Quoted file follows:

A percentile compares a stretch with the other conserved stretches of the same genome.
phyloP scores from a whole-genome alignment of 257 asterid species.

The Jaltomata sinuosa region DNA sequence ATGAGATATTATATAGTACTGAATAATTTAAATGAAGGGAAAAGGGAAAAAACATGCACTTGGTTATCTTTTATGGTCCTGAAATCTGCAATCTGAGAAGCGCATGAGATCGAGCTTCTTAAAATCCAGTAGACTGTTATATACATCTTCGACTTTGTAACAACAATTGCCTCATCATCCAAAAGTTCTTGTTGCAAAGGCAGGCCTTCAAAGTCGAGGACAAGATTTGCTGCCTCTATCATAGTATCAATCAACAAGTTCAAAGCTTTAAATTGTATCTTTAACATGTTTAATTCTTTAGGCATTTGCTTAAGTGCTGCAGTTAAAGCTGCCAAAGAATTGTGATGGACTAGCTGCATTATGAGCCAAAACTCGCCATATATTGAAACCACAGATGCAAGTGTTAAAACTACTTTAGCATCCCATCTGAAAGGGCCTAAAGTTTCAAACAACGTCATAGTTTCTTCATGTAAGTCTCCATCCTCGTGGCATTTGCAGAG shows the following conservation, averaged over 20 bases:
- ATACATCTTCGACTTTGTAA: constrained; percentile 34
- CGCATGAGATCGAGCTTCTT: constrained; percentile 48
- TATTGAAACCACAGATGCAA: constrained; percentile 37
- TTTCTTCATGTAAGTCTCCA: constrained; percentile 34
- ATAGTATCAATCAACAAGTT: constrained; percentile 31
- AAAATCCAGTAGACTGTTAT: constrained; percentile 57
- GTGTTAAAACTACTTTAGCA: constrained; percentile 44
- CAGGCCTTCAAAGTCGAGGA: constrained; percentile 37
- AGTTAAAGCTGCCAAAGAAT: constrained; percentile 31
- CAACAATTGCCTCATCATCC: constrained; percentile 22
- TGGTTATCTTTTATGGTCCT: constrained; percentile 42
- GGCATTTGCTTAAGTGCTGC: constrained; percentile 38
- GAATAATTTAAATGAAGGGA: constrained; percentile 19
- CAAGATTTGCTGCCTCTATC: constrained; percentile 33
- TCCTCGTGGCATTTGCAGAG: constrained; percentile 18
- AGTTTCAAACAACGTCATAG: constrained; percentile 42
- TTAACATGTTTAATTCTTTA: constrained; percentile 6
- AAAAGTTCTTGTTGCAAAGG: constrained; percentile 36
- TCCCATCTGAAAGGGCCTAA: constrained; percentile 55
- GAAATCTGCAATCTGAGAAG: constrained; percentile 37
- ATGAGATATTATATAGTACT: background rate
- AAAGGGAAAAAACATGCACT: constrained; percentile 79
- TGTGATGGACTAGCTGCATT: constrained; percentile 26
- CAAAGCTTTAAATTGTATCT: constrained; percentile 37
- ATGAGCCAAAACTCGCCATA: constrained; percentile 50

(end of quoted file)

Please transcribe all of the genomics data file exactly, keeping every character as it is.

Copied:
A percentile compares a stretch with the other conserved stretches of the same genome.
phyloP scores from a whole-genome alignment of 257 asterid species.

The Jaltomata sinuosa region DNA sequence ATGAGATATTATATAGTACTGAATAATTTAAATGAAGGGAAAAGGGAAAAAACATGCACTTGGTTATCTTTTATGGTCCTGAAATCTGCAATCTGAGAAGCGCATGAGATCGAGCTTCTTAAAATCCAGTAGACTGTTATATACATCTTCGACTTTGTAACAACAATTGCCTCATCATCCAAAAGTTCTTGTTGCAAAGGCAGGCCTTCAAAGTCGAGGACAAGATTTGCTGCCTCTATCATAGTATCAATCAACAAGTTCAAAGCTTTAAATTGTATCTTTAACATGTTTAATTCTTTAGGCATTTGCTTAAGTGCTGCAGTTAAAGCTGCCAAAGAATTGTGATGGACTAGCTGCATTATGAGCCAAAACTCGCCATATATTGAAACCACAGATGCAAGTGTTAAAACTACTTTAGCATCCCATCTGAAAGGGCCTAAAGTTTCAAACAACGTCATAGTTTCTTCATGTAAGTCTCCATCCTCGTGGCATTTGCAGAG shows the following conservation, averaged over 20 bases:
- ATACATCTTCGACTTTGTAA: constrained; percentile 34
- CGCATGAGATCGAGCTTCTT: constrained; percentile 48
- TATTGAAACCACAGATGCAA: constrained; percentile 37
- TTTCTTCATGTAAGTCTCCA: constrained; percentile 34
- ATAGTATCAATCAACAAGTT: constrained; percentile 31
- AAAATCCAGTAGACTGTTAT: constrained; percentile 57
- GTGTTAAAACTACTTTAGCA: constrained; percentile 44
- CAGGCCTTCAAAGTCGAGGA: constrained; percentile 37
- AGTTAAAGCTGCCAAAGAAT: constrained; percentile 31
- CAACAATTGCCTCATCATCC: constrained; percentile 22
- TGGTTATCTTTTATGGTCCT: constrained; percentile 42
- GGCATTTGCTTAAGTGCTGC: constrained; percentile 38
- GAATAATTTAAATGAAGGGA: constrained; percentile 19
- CAAGATTTGCTGCCTCTATC: constrained; percentile 33
- TCCTCGTGGCATTTGCAGAG: constrained; percentile 18
- AGTTTCAAACAACGTCATAG: constrained; percentile 42
- TTAACATGTTTAATTCTTTA: constrained; percentile 6
- AAAAGTTCTTGTTGCAAAGG: constrained; percentile 36
- TCCCATCTGAAAGGGCCTAA: constrained; percentile 55
- GAAATCTGCAATCTGAGAAG: constrained; percentile 37
- ATGAGATATTATATAGTACT: background rate
- AAAGGGAAAAAACATGCACT: constrained; percentile 79
- TGTGATGGACTAGCTGCATT: constrained; percentile 26
- CAAAGCTTTAAATTGTATCT: constrained; percentile 37
- ATGAGCCAAAACTCGCCATA: constrained; percentile 50